Crusades



[kroo-seyd] /kruˈseɪd/

noun
1.
(often initial capital letter) any of the military expeditions undertaken by the Christians of Europe in the 11th, 12th, and 13th centuries for the recovery of the Holy Land from the Muslims.
2.
any war carried on under papal sanction.
3.
any vigorous, aggressive movement for the defense or advancement of an idea, cause, etc.:
a crusade against child abuse.
verb (used without object), crusaded, crusading.
4.
to go on or engage in a crusade.
/kruːˈseɪd/
noun
1.
(often capital) any of the military expeditions undertaken in the 11th, 12th, and 13th centuries by the Christian powers of Europe to recapture the Holy Land from the Muslims
2.
(formerly) any holy war undertaken on behalf of a religious cause
3.
a vigorous and dedicated action or movement in favour of a cause
verb (intransitive)
4.
to campaign vigorously for something
5.
to go on a crusade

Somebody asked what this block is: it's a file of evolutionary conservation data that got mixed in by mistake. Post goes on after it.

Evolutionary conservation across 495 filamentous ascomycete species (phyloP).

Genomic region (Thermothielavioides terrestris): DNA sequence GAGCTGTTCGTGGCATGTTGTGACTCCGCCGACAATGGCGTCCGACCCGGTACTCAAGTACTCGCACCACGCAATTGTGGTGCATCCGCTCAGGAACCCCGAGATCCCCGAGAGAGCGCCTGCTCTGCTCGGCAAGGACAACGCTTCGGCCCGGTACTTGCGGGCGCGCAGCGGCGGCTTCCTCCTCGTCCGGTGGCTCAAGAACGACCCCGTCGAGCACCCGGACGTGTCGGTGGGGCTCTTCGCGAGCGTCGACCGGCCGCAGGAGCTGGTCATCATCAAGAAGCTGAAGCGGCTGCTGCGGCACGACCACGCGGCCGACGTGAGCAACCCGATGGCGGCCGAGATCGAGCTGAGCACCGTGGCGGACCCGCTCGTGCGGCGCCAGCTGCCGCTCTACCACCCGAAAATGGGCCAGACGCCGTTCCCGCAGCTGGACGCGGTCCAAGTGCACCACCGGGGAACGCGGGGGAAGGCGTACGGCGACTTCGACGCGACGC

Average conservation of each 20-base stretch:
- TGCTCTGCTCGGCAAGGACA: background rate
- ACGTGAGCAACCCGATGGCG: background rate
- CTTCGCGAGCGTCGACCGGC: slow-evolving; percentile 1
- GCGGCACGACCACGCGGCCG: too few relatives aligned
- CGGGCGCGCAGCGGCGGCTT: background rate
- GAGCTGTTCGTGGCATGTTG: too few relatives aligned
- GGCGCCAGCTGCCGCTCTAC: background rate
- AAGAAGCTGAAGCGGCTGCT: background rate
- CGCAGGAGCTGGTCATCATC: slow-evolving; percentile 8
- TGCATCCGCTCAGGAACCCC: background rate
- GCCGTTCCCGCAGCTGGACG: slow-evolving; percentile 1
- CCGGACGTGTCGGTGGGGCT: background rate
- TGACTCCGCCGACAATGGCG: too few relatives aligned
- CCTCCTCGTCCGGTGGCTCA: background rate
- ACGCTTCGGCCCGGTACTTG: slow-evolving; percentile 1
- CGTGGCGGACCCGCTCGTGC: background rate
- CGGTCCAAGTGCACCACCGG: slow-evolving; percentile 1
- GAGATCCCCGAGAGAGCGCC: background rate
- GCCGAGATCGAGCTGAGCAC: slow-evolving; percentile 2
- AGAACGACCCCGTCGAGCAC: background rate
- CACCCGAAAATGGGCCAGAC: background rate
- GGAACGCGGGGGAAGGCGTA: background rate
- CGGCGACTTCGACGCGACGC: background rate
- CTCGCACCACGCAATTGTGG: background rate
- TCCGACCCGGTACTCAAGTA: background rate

n.

1706, respelling of croisade (1570s), from Middle French croisade (16c.), Spanish cruzada, both from Medieval Latin cruciata, past participle of cruciare “to mark with a cross,” from Latin crux (genitive crucis) “cross.” Other Middle English forms were croiserie, creiserie. Figurative sense of “campaign against a public evil” is from 1786.
v.

1732, from crusade (n.). Related: Crusaded; crusading.

A series of wars fought from the late eleventh through the thirteenth centuries, in which European kings and warriors set out to gain control of the lands in which Jesus lived, known as the Holy Land. At that time, these areas were held by Muslims. The Crusaders conquered Jerusalem in 1099 but failed to secure the Holy Land, and they were driven out by the late thirteenth century. Nevertheless, the Crusades had several lasting results, including the exposure of Europeans to the goods, technology, and customs of Asia.

Note: The Crusades left a legacy of bitterness against Europeans and Christians among Muslims.

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